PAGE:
Aviation Safety Locus of Control


This scale measures the internal and external orientation of pilots with respect to aviation safety issues. It is an adaptation of an Industrial Safety Locus of Control Scale.

An existing safety locus of control scale (Jones and Wuebker, 1985) was modified to place the items in an aviation context, and the items were administered to a sample of approximately 480 pilots. Internality and externality subscales were created, and construct validity was assessed by correlating these subscales with measures of resignation and involvement in hazardous aviation events. The subscales exhibited acceptable internal consistency, and were negatively correlated (r = -0.419, p < 0.001). Consistent with previous research, pilots exhibited substantially higher internality than externality. Correlation of the subscales with the measures of resignation and involvement in hazardous events supported the construct validity of the scale.

Number of Items: There are 20 items total: 10 items with an Internal orientation, and 10 items with an External orientation.


Subjects indicate their degree of agreement or disagreement with short phrases espousing an internal or external orientation. Response scale is a 5-point Likert scale, ranging from Strongly Agree (5) to Strongly Disagree (1).


Based on the factor analysis of the development sample, separate scoring of the Internal and External subscales is recommended. Scores for these subscales are the simple sum of the responses for the respective items. Maximum score for each subscale is therefore, 50 (10 items X 5 (strongly agree)).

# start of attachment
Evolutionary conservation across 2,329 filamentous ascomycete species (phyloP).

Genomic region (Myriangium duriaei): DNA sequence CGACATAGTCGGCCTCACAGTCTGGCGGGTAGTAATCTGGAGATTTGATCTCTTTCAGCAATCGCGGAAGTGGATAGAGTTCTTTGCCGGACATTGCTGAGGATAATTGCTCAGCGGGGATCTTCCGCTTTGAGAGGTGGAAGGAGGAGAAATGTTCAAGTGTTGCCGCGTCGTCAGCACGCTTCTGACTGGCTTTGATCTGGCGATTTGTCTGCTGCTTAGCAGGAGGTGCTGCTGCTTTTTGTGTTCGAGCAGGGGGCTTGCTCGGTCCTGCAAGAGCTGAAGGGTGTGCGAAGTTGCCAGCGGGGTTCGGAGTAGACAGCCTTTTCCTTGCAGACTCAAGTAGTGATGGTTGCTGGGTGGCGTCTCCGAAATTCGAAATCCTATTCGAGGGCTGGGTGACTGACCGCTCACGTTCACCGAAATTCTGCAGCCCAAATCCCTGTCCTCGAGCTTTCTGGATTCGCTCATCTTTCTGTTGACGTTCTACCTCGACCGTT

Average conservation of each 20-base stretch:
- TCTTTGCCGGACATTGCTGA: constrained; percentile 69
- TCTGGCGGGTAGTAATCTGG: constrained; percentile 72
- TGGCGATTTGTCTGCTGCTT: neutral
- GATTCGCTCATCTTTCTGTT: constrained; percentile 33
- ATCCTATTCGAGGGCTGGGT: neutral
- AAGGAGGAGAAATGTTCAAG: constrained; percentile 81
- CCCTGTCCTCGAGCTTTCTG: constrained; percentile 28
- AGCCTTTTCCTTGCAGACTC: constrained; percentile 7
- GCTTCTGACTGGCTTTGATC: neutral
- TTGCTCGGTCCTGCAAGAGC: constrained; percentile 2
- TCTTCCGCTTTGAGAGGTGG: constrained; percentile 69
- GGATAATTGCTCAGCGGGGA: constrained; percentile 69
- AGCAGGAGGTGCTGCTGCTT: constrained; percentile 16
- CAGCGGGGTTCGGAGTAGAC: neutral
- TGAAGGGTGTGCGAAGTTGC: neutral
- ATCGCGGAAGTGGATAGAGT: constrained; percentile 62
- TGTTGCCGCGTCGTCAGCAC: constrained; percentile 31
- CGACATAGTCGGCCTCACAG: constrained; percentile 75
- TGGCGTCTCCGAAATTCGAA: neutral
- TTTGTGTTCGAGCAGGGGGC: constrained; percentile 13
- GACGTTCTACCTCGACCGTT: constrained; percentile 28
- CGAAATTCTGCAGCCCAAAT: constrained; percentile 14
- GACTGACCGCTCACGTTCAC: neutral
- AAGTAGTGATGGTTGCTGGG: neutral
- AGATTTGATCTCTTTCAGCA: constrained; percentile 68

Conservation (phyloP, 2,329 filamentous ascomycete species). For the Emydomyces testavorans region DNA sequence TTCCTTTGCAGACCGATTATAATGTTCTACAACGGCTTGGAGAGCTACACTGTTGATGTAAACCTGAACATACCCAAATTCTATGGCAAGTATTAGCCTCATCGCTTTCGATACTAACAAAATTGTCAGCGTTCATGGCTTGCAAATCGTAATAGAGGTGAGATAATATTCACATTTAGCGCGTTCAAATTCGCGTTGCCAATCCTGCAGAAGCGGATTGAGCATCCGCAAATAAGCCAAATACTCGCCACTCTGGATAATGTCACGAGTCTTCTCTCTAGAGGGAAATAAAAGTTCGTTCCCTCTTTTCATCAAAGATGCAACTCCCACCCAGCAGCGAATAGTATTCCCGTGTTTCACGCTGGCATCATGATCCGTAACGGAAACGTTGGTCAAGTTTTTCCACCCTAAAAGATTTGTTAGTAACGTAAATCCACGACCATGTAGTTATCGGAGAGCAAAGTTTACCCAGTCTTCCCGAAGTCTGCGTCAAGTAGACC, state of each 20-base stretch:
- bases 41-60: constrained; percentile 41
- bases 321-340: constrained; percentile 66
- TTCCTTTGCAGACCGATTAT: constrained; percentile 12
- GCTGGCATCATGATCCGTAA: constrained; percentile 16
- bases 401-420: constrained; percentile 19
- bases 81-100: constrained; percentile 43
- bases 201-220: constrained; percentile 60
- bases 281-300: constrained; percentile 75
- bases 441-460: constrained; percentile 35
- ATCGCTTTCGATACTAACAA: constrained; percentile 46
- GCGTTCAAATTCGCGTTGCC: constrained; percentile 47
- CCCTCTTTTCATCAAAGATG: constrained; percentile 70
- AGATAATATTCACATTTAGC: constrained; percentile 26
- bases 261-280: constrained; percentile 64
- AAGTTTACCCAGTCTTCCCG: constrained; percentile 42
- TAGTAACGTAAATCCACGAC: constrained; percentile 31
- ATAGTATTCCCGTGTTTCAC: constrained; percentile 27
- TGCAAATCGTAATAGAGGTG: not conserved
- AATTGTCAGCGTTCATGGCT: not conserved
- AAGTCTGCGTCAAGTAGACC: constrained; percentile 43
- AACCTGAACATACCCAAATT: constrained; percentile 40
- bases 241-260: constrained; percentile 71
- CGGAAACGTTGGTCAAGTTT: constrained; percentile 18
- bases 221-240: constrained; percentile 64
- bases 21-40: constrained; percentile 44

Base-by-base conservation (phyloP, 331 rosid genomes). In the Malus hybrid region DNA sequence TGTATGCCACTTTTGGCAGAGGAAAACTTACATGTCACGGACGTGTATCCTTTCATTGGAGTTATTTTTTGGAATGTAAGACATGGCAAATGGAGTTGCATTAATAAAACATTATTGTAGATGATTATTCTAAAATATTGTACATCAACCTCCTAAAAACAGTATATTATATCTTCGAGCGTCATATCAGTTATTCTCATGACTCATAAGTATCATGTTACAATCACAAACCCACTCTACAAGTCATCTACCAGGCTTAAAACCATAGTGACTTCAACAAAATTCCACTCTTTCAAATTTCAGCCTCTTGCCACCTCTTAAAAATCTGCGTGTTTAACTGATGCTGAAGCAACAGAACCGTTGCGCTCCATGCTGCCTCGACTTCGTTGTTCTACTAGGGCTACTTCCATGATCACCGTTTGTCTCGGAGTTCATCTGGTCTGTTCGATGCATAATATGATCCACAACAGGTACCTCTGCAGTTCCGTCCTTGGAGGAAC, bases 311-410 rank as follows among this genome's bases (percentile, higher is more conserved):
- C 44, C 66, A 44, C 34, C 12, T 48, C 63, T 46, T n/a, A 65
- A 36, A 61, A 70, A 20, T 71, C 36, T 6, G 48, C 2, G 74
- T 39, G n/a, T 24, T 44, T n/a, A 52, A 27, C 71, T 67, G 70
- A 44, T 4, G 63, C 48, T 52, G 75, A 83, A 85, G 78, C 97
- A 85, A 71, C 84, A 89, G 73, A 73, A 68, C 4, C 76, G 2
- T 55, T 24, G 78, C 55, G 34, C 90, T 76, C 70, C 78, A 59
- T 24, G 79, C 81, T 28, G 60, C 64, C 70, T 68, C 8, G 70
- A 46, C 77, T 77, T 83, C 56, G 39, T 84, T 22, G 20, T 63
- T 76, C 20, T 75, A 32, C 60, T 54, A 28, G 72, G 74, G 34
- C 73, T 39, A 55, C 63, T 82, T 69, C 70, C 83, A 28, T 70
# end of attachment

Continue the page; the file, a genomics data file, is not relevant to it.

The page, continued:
Internal = q1 + q3 + q4 + q6 + q10 + q13 + q14 + q18 + q21 + q23

External = q2 + q5 + q7 + q12 + q15 + q17 + q19 + q20 + q22 + q24

Factor Composition:

Principal components analysis of the initial development sample was conducted. See Hunter (2002) for results.


Coefficient Alpha for the 10-item Internal and External subscales were, 0.69 and 0.63, respectively, based on a sample of 477 cases.

Construct Validity:

Hazardous Events Scale: The HES assesses the number of instances in which a pilot has been involved in an accident or in an event which could have easily become an accident, had circumstances been slightly different. For example, this scale includes items which assess the number of times the pilot has run low on fuel or inadvertently entered adverse weather conditions. The HES is proposed as a surrogate for the preferred external criterion of involvement in aircraft accidents because the low incidence of accidents makes the use of that criterion problematic.

Of the 477 pilots with Aviation Safety LOC scores, there were 176 who had also completed the HES. The mean score for the HES equals 2.99 (SD= 3.36). The
range of scores was 0 to 22. The correlations between the HES and the Internal and External subscale scores were –0.205 (p = 0.007) and 0.077 (non- significant), respectively.

Normative Information:

For a sample of N=477: Internal subscale (M = 38.8, SD= 4.34), External subscale (M = 17.2, SD = 3.79).


Hunter, D. R. (2002). Development of an aviation safety locus of control scale. Aviation, Space, and Environmental Medicine, 73, 1184-1188.

Joseph, C., & Ganesh, A. (2006). Aviation safety locus of control in Indian aviators. Indian Journal of Aerospace Medicine, 50, 14-21.

Jones JW, Wuebker L. (1985). Development and validation of the safety
locus of control scale. Perceptual and Motor Skills, 61,151–161.

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